A shipwreck road trip – in search of swimming pigs and rusty memories
We found ourselves wandering about the Bredasdorp Shipwreck Museum, completely engrossed in the stories of storm-tossed vessels, human folly and all the stuff that washed up on the shores of the southern Cape coast. It might surprise you to discover that, at a rough estimate, for every one of South Africa’s 3,000-odd kilometres of coastline, there is at least one shipwreck site.
We’re stoep-sitting somewhere in dusty old Nieu-Bethesda the other day, minding everybody’s business but our own, when this clutch of nervy, black-spotted Kolbroek pigs comes trotting by. I’d like to know where the rather snappy name of Kolbroek comes from. A fellow stoep-sitter shares this theory:
“They say the first spotted pigs in South Africa swam ashore from the wreck of the Colebrooke somewhere on the Cape coast back in the late 1700s.”
The modern-day Kolbroek porker can claim his genetics from sub-breeds such as Windsnyer, Sandveld Red, Great White and Tamworth – with a bit of African bush pig thrown in for hardiness.
The subject of swimming pigs and broken boats is so dramatic and delicious that my wife and I decide to take a road trip down to the heart of shipwreck country: the Agulhas Plain.
Treasures in the Shipwreck Museum
And so, months later, we find ourselves wandering about the Bredasdorp Shipwreck Museum completely engrossed in the stories of storm-tossed vessels, human folly and all the stuff that washed up on the shores of the southern Cape coast. We also hope to nail down the legend of the handsome Kolbroek pig.
It might surprise you to discover that, at a rough estimate, for every one of South Africa’s 3,000-odd kilometres of coastline, there is at least one shipwreck site. Some, admittedly, have disintegrated into nothing more than a half-remembered story while others are still around, their rusty hulks hosting all manner of sea life.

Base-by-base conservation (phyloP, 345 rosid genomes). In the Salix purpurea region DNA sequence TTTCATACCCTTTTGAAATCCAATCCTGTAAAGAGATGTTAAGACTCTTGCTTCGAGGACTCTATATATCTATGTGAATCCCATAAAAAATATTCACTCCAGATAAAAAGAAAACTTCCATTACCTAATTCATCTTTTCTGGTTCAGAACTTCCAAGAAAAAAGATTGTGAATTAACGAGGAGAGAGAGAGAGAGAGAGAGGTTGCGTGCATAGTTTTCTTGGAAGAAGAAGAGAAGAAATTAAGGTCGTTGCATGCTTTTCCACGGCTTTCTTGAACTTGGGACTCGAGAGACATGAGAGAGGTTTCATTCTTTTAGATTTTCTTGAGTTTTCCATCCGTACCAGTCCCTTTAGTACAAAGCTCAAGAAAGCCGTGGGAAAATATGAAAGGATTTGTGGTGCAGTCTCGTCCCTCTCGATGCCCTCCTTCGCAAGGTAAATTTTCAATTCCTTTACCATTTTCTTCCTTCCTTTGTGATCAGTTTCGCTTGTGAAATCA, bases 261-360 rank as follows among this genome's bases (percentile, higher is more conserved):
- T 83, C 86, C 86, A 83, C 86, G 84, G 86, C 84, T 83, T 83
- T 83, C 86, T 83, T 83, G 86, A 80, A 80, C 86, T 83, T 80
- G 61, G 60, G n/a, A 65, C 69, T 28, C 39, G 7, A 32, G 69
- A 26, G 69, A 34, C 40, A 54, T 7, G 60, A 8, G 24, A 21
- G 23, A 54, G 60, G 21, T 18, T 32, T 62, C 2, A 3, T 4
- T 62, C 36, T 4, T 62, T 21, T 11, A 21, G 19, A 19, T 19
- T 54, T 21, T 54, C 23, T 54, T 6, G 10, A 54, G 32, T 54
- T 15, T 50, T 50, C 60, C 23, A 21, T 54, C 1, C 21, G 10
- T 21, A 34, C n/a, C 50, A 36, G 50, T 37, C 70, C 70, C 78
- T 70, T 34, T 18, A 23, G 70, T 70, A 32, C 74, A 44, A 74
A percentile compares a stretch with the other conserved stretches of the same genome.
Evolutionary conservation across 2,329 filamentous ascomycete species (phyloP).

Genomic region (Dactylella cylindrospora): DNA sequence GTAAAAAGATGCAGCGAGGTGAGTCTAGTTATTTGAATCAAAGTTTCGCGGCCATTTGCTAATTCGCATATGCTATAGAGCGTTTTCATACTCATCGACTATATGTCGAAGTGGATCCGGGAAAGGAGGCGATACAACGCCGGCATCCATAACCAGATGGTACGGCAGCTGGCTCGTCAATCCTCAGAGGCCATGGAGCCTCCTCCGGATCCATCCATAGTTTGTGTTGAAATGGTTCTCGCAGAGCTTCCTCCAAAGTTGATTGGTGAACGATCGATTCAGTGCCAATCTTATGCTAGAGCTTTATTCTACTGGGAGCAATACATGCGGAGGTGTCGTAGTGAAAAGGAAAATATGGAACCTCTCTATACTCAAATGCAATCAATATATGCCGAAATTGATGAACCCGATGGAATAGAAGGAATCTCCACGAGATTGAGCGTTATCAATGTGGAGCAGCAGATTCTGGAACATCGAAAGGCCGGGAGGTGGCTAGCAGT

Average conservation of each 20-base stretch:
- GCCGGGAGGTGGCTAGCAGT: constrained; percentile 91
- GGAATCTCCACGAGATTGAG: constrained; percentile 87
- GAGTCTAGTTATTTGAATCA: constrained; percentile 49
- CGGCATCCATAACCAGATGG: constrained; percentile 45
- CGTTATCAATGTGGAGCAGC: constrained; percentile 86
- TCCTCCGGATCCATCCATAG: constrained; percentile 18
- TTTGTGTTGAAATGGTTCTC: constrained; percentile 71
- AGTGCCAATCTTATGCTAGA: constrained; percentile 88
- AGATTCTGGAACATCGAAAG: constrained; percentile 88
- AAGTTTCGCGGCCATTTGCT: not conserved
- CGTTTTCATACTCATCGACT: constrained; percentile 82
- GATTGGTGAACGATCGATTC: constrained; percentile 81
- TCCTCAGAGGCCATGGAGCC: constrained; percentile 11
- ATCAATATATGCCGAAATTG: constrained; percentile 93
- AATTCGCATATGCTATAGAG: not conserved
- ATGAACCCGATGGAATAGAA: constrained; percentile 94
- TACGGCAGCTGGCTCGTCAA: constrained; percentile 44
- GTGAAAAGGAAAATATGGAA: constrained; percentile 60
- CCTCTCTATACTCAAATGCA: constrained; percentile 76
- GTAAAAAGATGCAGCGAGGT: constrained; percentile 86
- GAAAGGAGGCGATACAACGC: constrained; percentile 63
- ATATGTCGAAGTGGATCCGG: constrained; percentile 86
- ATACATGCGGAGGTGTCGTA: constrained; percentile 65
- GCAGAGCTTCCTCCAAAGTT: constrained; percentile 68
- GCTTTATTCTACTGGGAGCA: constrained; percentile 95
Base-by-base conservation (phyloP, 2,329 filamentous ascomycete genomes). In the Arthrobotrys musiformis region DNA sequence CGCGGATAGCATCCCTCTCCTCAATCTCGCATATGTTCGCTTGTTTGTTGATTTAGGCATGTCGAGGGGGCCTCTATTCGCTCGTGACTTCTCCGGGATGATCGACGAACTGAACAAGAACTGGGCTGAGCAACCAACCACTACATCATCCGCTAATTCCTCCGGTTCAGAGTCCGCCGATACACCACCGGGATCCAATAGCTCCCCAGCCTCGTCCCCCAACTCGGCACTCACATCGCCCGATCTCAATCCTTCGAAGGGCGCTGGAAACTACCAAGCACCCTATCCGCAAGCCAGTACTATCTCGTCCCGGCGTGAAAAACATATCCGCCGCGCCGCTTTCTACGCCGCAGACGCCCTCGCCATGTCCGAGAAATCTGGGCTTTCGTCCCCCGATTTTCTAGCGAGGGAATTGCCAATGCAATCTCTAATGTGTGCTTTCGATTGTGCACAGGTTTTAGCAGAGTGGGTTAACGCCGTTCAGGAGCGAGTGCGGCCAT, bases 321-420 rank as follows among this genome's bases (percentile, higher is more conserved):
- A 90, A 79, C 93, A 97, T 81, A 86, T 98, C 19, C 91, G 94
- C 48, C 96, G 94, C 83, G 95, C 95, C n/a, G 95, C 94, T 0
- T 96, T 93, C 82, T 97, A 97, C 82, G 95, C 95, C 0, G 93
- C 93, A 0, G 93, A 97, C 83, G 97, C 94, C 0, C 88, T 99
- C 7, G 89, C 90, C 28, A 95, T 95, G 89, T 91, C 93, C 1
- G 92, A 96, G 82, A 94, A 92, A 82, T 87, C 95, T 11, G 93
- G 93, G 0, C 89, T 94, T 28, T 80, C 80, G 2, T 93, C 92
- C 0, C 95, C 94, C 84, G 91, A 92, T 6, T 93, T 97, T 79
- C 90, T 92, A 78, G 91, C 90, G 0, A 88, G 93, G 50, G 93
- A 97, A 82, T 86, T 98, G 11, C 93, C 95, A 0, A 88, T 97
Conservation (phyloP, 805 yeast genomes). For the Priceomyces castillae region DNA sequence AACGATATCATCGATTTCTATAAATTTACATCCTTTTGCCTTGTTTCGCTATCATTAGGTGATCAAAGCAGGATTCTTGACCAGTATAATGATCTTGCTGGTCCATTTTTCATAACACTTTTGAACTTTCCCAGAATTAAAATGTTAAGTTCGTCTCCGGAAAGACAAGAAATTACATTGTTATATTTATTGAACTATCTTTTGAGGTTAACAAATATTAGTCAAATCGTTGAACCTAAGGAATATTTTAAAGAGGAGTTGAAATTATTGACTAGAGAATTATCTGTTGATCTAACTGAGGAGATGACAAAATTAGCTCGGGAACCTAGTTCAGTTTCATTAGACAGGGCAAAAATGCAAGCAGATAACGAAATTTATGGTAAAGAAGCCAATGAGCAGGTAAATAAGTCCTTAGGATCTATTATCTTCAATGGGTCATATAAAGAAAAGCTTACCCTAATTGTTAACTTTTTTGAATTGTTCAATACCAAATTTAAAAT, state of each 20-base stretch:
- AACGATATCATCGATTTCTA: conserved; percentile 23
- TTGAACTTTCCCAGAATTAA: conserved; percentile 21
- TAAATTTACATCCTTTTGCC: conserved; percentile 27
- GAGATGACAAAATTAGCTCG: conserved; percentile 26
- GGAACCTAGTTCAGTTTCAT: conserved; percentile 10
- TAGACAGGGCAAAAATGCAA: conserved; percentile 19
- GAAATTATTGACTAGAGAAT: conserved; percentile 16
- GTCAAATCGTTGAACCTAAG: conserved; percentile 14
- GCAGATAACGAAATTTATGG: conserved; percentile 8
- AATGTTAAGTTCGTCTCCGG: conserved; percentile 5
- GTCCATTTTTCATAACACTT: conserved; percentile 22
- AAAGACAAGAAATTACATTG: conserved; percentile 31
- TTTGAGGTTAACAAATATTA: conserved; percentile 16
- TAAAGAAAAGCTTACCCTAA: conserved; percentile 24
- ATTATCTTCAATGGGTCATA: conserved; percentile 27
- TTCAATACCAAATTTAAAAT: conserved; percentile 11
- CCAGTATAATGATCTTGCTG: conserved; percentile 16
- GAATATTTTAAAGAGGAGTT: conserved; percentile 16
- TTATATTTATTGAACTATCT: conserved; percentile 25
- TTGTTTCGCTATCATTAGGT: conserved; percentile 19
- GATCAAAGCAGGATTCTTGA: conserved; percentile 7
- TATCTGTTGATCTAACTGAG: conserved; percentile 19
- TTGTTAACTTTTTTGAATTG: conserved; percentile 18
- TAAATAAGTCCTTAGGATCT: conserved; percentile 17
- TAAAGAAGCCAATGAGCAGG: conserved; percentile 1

The Shipwreck Museum displays the remains of many vessels, both famous and forgettable, in the form of cannons, brass porthole frames, ballast bricks, crockery, compasses, clay pipes, copper nails and coins.
The copper-plate coin collection, in particular, grabs our attention. That’s mainly because we’re friends with one of the divers who salvaged a treasure box of these coins from the wreck of a Danish ship called the Nicobar, back in 1987. The Nicobar was wrecked near Quoin Point in 1783, and more than two centuries later Wilfred Chivell and Louis Groenewald were diving in the area when they spotted a ship’s cannon and a large box, later found to contain the biggest cache of copper-plate money ever recovered from the oceans. Now we can truly tell people we know someone who has actually found a hidden treasure in the sea: Wilfred Chivell, who owns and runs the diverse Marine Dynamics company out of Gansbaai.
There was a time when topless female figureheads were all the rage in the maritime world, fitted to the ship’s bow as some kind of sacrifice to the spirits that dwell in the sea. The figureheads in the museum are of sword-drawing knights, eminent burghers and one particular lady who appears to be in perpetual discomfort. There was also a time when, in parts of Europe, figureheads came with kaboutermannekes, small gnomish men of magic who guarded the vessel against sickness and storms.
If, by some mischance, the ship sank, the kaboutermanneke would escort the drowned sailors’ souls off to the Land of the Dead.
These fairy gnomes would have been particularly busy in the waters off the Agulhas coastline, a fact which deeply troubled one Michiel van Breda, owner of the farm Zoetendal’s Vlei. He begged the local authorities thus:
“I have been painfully called on to witness ship after ship cast away, valuable cargoes strewn along the beach and hundreds of human beings at a time washed up dead upon the shore.”
As a result of his pleas, the Cape Agulhas lighthouse was built.